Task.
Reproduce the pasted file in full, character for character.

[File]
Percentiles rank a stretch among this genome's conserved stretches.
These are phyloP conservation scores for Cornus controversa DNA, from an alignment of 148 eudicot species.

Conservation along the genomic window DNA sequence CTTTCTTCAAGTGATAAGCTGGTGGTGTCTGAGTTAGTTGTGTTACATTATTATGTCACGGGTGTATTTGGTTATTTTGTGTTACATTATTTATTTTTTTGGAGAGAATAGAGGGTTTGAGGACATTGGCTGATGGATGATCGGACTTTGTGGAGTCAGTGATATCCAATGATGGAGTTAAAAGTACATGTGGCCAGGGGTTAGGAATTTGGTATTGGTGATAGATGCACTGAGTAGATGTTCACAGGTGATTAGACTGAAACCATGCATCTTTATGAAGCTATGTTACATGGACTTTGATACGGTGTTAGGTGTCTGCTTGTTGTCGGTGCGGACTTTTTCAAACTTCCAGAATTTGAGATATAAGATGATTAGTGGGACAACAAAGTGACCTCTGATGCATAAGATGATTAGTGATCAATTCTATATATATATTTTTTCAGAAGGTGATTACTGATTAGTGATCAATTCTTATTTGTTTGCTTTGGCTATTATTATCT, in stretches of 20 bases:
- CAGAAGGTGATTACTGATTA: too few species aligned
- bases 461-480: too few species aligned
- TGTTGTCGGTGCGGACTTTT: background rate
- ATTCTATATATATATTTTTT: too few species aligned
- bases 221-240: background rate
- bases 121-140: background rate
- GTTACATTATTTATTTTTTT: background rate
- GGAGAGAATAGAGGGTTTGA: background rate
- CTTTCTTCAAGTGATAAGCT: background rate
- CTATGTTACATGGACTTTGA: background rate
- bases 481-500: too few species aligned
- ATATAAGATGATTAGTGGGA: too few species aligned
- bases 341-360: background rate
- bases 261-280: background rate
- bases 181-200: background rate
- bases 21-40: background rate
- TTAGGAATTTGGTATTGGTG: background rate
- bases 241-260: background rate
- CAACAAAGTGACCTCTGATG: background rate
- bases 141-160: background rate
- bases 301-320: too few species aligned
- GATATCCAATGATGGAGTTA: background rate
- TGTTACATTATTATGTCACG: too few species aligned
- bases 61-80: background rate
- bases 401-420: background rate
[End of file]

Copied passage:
Percentiles rank a stretch among this genome's conserved stretches.
These are phyloP conservation scores for Cornus controversa DNA, from an alignment of 148 eudicot species.

Conservation along the genomic window DNA sequence CTTTCTTCAAGTGATAAGCTGGTGGTGTCTGAGTTAGTTGTGTTACATTATTATGTCACGGGTGTATTTGGTTATTTTGTGTTACATTATTTATTTTTTTGGAGAGAATAGAGGGTTTGAGGACATTGGCTGATGGATGATCGGACTTTGTGGAGTCAGTGATATCCAATGATGGAGTTAAAAGTACATGTGGCCAGGGGTTAGGAATTTGGTATTGGTGATAGATGCACTGAGTAGATGTTCACAGGTGATTAGACTGAAACCATGCATCTTTATGAAGCTATGTTACATGGACTTTGATACGGTGTTAGGTGTCTGCTTGTTGTCGGTGCGGACTTTTTCAAACTTCCAGAATTTGAGATATAAGATGATTAGTGGGACAACAAAGTGACCTCTGATGCATAAGATGATTAGTGATCAATTCTATATATATATTTTTTCAGAAGGTGATTACTGATTAGTGATCAATTCTTATTTGTTTGCTTTGGCTATTATTATCT, in stretches of 20 bases:
- CAGAAGGTGATTACTGATTA: too few species aligned
- bases 461-480: too few species aligned
- TGTTGTCGGTGCGGACTTTT: background rate
- ATTCTATATATATATTTTTT: too few species aligned
- bases 221-240: background rate
- bases 121-140: background rate
- GTTACATTATTTATTTTTTT: background rate
- GGAGAGAATAGAGGGTTTGA: background rate
- CTTTCTTCAAGTGATAAGCT: background rate
- CTATGTTACATGGACTTTGA: background rate
- bases 481-500: too few species aligned
- ATATAAGATGATTAGTGGGA: too few species aligned
- bases 341-360: background rate
- bases 261-280: background rate
- bases 181-200: background rate
- bases 21-40: background rate
- TTAGGAATTTGGTATTGGTG: background rate
- bases 241-260: background rate
- CAACAAAGTGACCTCTGATG: background rate
- bases 141-160: background rate
- bases 301-320: too few species aligned
- GATATCCAATGATGGAGTTA: background rate
- TGTTACATTATTATGTCACG: too few species aligned
- bases 61-80: background rate
- bases 401-420: background rate